So as I said, your money is better spend on the SRM-4D based on price, and what you can do with the left over money, in this case adding more batteries. On a small boat, that cannot hold more, you may be better off with a single high quality battery simply because it can survive deeper cycles more times then the lighter SRM-4d can. And if your wallet will allow you to ignore price, then the quality battery wins again. IMHO
UP,

I have never suggested you or anyone in this thread buy AGM nor compared to them. AGM's rarely if ever win in the "value" arena unless you can actually take advantage of their benefits.

I would suggest however that folks consider GC-2 6V golf cart batteries. They are plentiful, inexpensive, available world wide, take abuse and are very cost effective. Because the GC-2 market is extremely competitive even the least expensive brand is still a very robust battery..

Bang for the buck, $$ to Ah's, $$ to cycles it is hard to beat the value of the ubiquitous GC-2 battery.. The only draw back is they are slightly taller. Here in Maine GC-2's range from $0.78 per Ah to about $1.23 for a premium brand like Trojan.


I simply like the company because they have a local rep i can go smack if they sell me junk, and they have always stood behind the product with testing, and even when I blew up a battery in the truck with a bad alternator, they exchanged it. Thats why I like the brand. That is not why I like THIS product.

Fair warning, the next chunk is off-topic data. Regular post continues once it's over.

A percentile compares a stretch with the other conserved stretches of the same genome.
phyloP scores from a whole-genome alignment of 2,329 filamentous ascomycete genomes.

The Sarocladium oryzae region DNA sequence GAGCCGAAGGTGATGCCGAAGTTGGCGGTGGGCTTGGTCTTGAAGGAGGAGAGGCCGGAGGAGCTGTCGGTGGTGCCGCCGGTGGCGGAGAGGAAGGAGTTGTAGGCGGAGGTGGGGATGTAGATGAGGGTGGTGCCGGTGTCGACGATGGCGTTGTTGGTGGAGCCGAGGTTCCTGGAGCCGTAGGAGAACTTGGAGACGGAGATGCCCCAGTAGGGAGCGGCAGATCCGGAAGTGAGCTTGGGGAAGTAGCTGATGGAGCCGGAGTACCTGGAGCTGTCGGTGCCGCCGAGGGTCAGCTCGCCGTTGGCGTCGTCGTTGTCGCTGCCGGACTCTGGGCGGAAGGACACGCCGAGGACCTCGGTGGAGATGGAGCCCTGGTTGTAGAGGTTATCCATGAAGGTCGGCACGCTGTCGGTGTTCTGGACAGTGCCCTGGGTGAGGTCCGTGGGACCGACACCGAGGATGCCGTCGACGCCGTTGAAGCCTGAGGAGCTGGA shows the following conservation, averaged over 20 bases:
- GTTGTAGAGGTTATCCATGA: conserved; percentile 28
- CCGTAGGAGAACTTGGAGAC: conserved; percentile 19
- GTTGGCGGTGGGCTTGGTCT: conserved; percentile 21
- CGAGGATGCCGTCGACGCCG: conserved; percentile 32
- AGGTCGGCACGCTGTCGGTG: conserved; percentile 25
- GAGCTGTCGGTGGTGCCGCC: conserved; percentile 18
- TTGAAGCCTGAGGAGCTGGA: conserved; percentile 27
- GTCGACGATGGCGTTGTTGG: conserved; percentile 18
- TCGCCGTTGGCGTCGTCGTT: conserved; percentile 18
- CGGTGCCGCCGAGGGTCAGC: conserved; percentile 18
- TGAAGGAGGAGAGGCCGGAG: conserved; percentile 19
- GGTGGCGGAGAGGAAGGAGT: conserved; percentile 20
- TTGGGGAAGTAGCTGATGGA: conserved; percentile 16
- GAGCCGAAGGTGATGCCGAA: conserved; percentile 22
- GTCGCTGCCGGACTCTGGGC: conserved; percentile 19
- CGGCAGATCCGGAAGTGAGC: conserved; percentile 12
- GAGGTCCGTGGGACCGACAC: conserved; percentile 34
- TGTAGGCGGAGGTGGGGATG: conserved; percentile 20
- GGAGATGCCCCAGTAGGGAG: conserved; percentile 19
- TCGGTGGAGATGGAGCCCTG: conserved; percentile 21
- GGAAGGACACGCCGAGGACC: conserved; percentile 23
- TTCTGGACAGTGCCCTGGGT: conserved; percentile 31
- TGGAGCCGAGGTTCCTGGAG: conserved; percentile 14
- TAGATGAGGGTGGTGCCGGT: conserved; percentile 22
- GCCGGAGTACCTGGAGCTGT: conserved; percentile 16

If a company stood behind that I'd buy batteries from them again too!!
 

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Here's how boring I am. I buy my 6 volts at Sam's for $85 each. I like them!:D
 

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Bang for the buck, $$ to Ah's, $$ to cycles it is hard to beat the value of the ubiquitous GC-2 battery.. The only draw back is they are slightly taller. Here in Maine GC-2's range from $0.78 per Ah to about $1.23 for a premium brand like Trojan.
Is that comparing 6V to 12V or 12 to 12?
 

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Is that comparing 6V to 12V or 12 to 12?

12V to 12V

*Two GC-2's 6V batteries makes six 2V cells

*Wired in series you now have a 12V battery

Sam's Club GC-2 is 215 Ah's for $84.92 X 2 = 169.04 / 215Ah =.79¢ Per Ah

Sam's Club EGC-2 is 230 Ah's for $109.72 X 2 = $219.44 / 230Ah =.95¢ Per Ah
(this identical battery is sold by West Marine for $199.00 with a WM sticker)




In about half the states the 6V golf cart batteries at Sam's Club are made by Deka/East Penn and represent a tremendous value in the $$ to cycles category.

These are the IDENTICAL product that are sold by West Marine for almost HALF the price. The ONLY difference between the WM Deka and the Sam's Deka is the price and the sticker..

The other states with non East Penn products are a JCI battery.

The labels will say: East Penn on the top of the battery... This happens to be the Deka G-31 AGM which today sells for $179.00. the identical battery at West Marine, with a WM sticker, is $309.99.